Proclamation 223—Law and Order in the State of Mississippi
By the President of the United States of America
Whereas it is provided in the Constitution of the United States that the United States shall protect every State in the Union, on application of the legislature, or of the executive (when the legislature can not be convened), against domestic violence; and
Whereas it is provided by the laws of the United States that in all cases of insurrection in any State or of obstruction to the laws thereof it shall be lawful for the President of the United States, on application of the legislature of such State, or of the executive (when the legislature can not be convened), to call forth the militia of any other State or States, or to employ such part of the land and naval force as shall be judged necessary, for the purpose of suppressing such insurrection or of causing the laws to be duly executed; and
Whereas the legislature of the State of Mississippi, now in session, have represented to me, in a concurrent resolution of that body, that several of the legally elected officers of Warren County, in said State, are prevented from executing the duties of their respective offices by force and violence; that the public buildings and records of said county have been taken into the possession of and are now held by lawless and unauthorized persons; that many peaceable citizens of said county have been killed, and others have been compelled to abandon and remain away from their homes and families; that illegal and riotous seizures and imprisonments have been made by such lawless persons; and, further, that a large number of armed men from adjacent States have invaded Mississippi to aid such lawless persons, and are still ready to give them such aid; and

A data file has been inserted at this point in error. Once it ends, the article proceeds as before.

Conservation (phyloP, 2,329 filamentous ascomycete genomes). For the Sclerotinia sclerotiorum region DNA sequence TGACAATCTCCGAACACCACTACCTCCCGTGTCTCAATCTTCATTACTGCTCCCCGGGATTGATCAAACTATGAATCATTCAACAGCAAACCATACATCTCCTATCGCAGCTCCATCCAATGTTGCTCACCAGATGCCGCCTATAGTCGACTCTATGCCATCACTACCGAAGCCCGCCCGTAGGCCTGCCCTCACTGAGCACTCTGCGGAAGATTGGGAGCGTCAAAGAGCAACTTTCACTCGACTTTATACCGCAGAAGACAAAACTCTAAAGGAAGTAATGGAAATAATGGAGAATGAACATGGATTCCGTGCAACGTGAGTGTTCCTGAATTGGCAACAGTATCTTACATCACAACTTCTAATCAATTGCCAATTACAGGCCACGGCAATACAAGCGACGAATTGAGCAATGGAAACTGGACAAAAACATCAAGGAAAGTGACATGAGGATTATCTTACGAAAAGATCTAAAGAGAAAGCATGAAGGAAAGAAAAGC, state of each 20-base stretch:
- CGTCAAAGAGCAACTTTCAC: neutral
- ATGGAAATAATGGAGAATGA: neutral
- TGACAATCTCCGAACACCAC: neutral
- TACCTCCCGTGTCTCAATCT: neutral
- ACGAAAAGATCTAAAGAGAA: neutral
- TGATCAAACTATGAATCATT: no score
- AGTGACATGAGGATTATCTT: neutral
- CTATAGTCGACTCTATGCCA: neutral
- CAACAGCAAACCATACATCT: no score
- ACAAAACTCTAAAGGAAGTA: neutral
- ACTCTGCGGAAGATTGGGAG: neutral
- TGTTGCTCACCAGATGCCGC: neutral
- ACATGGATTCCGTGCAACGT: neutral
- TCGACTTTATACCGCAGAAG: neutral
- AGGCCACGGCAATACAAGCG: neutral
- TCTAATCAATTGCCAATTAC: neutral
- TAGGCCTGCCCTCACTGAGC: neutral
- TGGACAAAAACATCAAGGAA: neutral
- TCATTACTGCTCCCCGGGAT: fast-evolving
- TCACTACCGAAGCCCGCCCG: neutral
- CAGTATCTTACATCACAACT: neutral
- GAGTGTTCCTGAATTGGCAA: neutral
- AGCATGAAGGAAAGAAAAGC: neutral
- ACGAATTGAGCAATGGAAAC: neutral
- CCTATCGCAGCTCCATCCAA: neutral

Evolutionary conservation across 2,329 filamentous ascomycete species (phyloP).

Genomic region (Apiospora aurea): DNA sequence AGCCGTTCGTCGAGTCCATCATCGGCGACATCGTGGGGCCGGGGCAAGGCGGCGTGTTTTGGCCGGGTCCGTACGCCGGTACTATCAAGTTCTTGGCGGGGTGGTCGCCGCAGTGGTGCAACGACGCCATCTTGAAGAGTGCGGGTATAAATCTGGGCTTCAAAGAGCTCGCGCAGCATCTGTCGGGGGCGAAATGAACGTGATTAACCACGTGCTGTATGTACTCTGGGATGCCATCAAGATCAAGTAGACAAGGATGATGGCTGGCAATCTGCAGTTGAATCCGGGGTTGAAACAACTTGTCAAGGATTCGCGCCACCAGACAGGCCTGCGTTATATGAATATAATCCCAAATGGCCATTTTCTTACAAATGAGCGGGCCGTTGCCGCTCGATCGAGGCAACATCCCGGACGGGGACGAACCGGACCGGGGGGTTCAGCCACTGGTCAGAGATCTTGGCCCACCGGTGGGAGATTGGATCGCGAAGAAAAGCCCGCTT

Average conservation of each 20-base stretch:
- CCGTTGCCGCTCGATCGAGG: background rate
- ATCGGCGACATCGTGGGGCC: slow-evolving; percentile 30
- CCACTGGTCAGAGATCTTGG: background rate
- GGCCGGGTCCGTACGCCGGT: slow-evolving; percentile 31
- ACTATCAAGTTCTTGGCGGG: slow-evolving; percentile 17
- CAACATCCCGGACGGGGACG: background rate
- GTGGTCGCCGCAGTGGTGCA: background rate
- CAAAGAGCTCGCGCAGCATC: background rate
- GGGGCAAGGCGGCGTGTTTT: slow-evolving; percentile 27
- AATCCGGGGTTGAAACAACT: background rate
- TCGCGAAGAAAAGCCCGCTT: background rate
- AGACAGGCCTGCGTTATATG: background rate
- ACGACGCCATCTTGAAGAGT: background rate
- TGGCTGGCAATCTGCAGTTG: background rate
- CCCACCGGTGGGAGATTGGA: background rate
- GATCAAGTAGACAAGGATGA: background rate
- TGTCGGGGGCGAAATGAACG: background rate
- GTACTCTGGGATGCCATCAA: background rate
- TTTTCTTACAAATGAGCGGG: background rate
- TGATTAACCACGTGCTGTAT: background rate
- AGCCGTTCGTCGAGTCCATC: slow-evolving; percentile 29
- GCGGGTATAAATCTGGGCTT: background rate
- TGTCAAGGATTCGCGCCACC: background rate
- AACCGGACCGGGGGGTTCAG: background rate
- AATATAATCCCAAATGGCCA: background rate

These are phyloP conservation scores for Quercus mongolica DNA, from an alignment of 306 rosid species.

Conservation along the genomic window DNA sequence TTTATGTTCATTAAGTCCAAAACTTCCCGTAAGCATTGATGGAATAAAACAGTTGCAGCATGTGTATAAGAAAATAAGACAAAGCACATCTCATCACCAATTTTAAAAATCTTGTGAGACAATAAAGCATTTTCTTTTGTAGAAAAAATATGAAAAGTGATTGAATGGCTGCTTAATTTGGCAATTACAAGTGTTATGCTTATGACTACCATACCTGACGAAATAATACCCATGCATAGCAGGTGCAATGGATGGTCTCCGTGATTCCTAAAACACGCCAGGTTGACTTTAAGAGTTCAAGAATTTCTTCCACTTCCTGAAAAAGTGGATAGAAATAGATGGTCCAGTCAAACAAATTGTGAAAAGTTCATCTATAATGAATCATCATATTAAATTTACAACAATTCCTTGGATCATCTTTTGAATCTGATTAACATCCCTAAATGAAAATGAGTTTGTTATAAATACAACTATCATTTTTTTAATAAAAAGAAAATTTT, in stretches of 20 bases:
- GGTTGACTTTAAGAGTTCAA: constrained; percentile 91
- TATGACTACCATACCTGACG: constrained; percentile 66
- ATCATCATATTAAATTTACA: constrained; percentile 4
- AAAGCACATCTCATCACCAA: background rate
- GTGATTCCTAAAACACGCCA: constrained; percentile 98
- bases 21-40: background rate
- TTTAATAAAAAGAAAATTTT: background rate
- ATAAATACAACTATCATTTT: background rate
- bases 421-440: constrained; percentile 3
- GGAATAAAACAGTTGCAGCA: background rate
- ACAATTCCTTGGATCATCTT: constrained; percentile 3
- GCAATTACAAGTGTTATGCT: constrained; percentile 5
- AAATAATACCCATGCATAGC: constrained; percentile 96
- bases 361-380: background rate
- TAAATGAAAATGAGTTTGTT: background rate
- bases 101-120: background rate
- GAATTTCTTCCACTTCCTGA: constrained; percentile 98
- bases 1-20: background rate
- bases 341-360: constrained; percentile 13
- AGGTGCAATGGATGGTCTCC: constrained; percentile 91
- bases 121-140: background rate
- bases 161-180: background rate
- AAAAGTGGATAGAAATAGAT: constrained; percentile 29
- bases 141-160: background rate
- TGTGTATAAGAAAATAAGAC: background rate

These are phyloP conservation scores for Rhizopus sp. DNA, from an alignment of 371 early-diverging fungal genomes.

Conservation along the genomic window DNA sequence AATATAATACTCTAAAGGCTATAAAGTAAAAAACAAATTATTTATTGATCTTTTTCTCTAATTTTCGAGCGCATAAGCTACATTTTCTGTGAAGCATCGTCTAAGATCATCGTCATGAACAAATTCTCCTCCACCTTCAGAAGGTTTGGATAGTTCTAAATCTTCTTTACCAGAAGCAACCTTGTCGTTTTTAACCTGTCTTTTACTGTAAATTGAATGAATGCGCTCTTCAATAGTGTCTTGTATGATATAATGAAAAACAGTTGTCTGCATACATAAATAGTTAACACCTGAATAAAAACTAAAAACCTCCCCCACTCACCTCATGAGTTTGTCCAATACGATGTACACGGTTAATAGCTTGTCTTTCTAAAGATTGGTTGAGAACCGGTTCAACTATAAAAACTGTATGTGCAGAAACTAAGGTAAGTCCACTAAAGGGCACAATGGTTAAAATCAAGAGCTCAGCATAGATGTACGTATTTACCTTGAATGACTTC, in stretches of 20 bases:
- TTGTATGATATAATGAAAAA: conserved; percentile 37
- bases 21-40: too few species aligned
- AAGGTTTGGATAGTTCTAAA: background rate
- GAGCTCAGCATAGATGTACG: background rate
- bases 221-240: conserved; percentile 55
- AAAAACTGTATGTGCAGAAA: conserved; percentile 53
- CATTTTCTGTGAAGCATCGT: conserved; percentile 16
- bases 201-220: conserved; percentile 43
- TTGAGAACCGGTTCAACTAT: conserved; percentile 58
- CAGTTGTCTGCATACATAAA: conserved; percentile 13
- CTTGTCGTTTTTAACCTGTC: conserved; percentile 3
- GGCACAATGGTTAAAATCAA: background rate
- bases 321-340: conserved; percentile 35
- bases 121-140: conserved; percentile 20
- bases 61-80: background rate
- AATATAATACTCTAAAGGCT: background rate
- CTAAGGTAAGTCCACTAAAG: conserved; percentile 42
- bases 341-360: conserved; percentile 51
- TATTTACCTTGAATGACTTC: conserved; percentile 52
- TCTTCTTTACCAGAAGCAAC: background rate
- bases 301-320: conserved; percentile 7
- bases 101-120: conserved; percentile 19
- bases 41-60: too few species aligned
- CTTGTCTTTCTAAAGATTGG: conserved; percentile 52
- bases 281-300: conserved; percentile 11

Whereas it is further represented as aforesaid by said legislature that the courts of said county can not be held, and that the governor of said State has no sufficient force at his command to execute the laws thereof in said county and suppress said violence without causing a conflict of races and endangering life and property to an alarming extent; and
Whereas the said legislature as aforesaid have made application to me for such part of the military force of the United States as may be necessary and adequate to protect said State and the citizens thereof against the domestic violence hereinbefore mentioned and to enforce the due execution of the laws; and
Whereas the laws of the United States require that whenever it may be necessary, in the judgment of the President, to use the military force for the purposes aforesaid, he shall forthwith, by proclamation, command such insurgents to disperse and retire peaceably to their respective abodes within a limited time:
Now, therefore, I, Ulysses S. Grant, President of the United States, do hereby command said disorderly and turbulent persons to disperse and retire peaceably to their respective abodes within five days from the date hereof, and that they refrain from forcible resistance to the laws and submit themselves peaceably to the lawful authorities of said county and State.
In witness whereof I have hereunto set my hand and caused the seal of the United States to be affixed.
Done at the city of Washington, this 21st day of December, A.D. 1874, and of the Independence of the United States the ninety-ninth.
By the President:
HAMILTON FISH, Secretary of State.
Ulysses S. Grant, Proclamation 223—Law and Order in the State of Mississippi Online by Gerhard Peters and John T. Woolley, The American Presidency Project https://www.presidency.ucsb.edu/node/204220